Tuesday, July 31, 2007

Hidden Black Holes


The August 1 issue of Astrophysical Journal Letters reports a new class of "hidden" Black Holes. These Active Galactic Nuclei give off jets of radiation, but are surrounded by dust so that no light reaches us. Only X-ray spacecraft like Swift and Suzaku were able to detect them. Hidden AGN's could make up 20 percent of the X-ray background.

AGN's have appeared as different types of objects depending upon viewing angle. Their central Black Holes give off twin jets of radiation. When one of the jets points toward us, the galaxy is called a blazar. From a slightly different angle they appear as quasars. Seen edge-on they appear as radio galaxies. Every galaxy yet found contains at its centre a massive Black Hole.

Since every galaxy contains one, it is painfully obvious that Black Holes were there first. The Big Bang created countless billions of singularities in a variety of sizes. They formed the seeds of clusters, galaxies and even smaller structures. Small Black Holes gathered around the big ones, forming haloes of dark mass. Many times these dark mass particles collided with gas in a galaxy's disk. These collisions triggered the formation of stars and solar systems. Our own solar system would not have formed without Black Holes.

In conclusion, Black Holes are not the monsters that people make them out to be. Our life could not have evolved without them. They are close by, even in our planet, so quiet that we barely notice their presence. It is best to say, Black Holes are friends!

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16 Comments:

Anonymous lubos motls said...

"...it is painfully obvious that Black Holes were there first". Your logic is just painful. More conjectures based on nothing.

Best
Lubos

5:02 PM  
Blogger L. Riofrio said...

Nice to hear from you again, Lubos. This is easier than the chicken-and-egg question. If every galaxy examined contains a Black Hole, and elsewhere Black Holes have been found without galaxies, which needs the other to form?

6:19 PM  
Anonymous alex said...

:)

3:54 AM  
Anonymous Eric B said...

Adopt a black hole!

1:32 PM  
Anonymous Eric B said...

>>>If every galaxy examined contains a Black Hole, and elsewhere Black Holes have been found without galaxies, which needs the other to form?

Hi, Ms. L,

Respectfully, I don't that follows. I think it's a non sequitur.

I really enjoy your blog and your excellent writing.

Best from Eric

2:22 PM  
Anonymous Anonymous said...

How do we know that's really Lubos? He misspelt the surname.

6:29 PM  
Blogger L. Riofrio said...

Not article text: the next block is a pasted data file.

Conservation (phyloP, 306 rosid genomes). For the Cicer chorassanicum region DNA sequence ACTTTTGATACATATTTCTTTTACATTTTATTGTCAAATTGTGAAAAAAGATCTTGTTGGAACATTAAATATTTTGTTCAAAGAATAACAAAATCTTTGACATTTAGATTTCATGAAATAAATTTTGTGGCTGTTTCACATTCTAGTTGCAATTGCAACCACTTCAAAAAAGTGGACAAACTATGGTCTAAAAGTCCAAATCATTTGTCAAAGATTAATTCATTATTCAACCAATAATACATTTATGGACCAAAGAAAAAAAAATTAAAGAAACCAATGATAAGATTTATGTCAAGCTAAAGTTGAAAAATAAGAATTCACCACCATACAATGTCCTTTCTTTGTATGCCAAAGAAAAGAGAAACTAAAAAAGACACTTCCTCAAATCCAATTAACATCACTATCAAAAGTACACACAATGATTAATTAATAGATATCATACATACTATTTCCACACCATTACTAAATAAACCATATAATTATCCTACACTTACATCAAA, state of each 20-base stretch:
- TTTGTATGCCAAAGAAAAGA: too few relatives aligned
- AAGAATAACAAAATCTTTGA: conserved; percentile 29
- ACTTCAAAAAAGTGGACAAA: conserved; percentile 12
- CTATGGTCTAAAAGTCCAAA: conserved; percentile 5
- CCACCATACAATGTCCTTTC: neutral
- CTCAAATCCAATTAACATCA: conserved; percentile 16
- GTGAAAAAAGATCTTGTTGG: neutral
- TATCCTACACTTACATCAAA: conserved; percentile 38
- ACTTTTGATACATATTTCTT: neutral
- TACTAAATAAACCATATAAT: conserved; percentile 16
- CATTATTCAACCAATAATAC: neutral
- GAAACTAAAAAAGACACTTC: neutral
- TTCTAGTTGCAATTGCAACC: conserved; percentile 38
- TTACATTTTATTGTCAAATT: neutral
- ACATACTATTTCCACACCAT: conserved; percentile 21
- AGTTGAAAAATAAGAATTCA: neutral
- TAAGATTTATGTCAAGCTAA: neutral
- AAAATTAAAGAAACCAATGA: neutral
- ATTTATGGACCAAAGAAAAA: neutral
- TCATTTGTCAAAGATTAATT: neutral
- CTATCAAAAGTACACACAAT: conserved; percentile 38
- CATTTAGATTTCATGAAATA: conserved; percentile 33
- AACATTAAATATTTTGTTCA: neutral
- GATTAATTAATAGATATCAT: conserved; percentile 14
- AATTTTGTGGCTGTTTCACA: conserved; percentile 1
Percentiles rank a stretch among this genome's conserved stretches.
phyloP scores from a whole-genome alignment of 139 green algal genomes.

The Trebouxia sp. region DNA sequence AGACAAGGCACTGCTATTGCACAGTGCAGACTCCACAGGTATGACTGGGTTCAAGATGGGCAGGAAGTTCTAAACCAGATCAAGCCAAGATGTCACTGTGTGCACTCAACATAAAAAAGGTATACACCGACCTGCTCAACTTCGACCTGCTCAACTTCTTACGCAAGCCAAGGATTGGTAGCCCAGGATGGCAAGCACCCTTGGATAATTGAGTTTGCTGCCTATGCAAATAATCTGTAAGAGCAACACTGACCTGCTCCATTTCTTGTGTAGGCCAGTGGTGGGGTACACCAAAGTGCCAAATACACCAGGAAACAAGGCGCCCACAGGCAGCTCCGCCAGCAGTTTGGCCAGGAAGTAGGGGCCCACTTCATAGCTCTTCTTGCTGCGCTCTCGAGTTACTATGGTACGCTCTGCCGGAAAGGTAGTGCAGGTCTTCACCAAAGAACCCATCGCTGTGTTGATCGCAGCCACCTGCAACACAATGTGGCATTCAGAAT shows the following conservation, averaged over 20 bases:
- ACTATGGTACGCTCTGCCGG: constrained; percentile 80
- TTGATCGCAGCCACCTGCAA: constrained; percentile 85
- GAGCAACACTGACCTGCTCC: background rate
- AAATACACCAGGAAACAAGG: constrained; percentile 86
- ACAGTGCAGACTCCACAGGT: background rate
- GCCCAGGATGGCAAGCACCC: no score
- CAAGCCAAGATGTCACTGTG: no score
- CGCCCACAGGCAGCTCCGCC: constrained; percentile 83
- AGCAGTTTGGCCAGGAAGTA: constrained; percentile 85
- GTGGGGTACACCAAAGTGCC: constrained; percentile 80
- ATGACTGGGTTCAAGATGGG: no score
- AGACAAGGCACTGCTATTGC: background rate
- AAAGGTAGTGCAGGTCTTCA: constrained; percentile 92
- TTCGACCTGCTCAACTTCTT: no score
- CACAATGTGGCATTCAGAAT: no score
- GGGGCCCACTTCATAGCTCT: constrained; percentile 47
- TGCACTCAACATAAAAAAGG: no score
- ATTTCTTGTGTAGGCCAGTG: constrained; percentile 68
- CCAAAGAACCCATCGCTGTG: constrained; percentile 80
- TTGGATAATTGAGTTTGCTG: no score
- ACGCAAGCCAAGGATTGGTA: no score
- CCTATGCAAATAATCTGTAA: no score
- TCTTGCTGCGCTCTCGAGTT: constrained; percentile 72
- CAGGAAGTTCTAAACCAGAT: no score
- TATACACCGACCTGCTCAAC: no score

The evidence for massive Black Holes in the early Universe is more than just the fact that every galaxy contains one. Without BH's it is difficult simulating how galaxies form at all. There are also the twin jets characteristic of a BH, occurence of magnetic fields,...

7:29 PM  
Anonymous dc said...

enjoy observations backing a viewpoint... a glimpse of scientific method in progress. Also enjoy this site's diversity and its Carl Sagan-like charisma amid a high calibre audience.

10:10 AM  
Anonymous Eric B said...

>>>>>>The evidence for massive Black Holes in the early Universe is more than just the fact that every galaxy contains one. Without BH's it is difficult simulating how galaxies form at all. There are also the twin jets characteristic of a BH, occurence of magnetic fields,...

K. Adopt a black hole!

1:42 PM  
Anonymous alex said...

It is a great blog.I like it

6:55 AM  
Anonymous Anonymous said...

Have you seen the August 2007 issue of Physics Today? It has a feature article by Jon M. Miller and Christopher S. Reynolds (pages 42 to 47) that says:
"... Local spacetime geometry is not the only thing that black holes affect. The also profoundly influence galaxy formation and have an impact on scales as large as clusters of galaxies ... Mismatches between observations and standard theory strongly suggest that energy injection by black holes is an important part of galaxy formation. ...".
Maybe the article might not go as far as it could, but it might be seen as a step in the correct direction.

Tony Smith

6:59 PM  
Blogger davinci said...

You should update Wikipedia with this info.

8:03 AM  
Blogger davinci said...

http://en.wikipedia.org/wiki/Black_hole
Intermediate-mass black holes, whose size is measured in thousands of solar masses, may exist. Intermediate-mass black holes have been proposed as a possible power source for ultra-luminous X ray sources.

8:06 AM  
Blogger L. Riofrio said...

Tony and davince, it is August 9 and the month's issue of Physics Today has finally caught up with me. Fascinating that a cover story on Saturn's Rings shares the pages with Black Holes. The rings are an excellent place to search for Black Holes.

6:51 PM  
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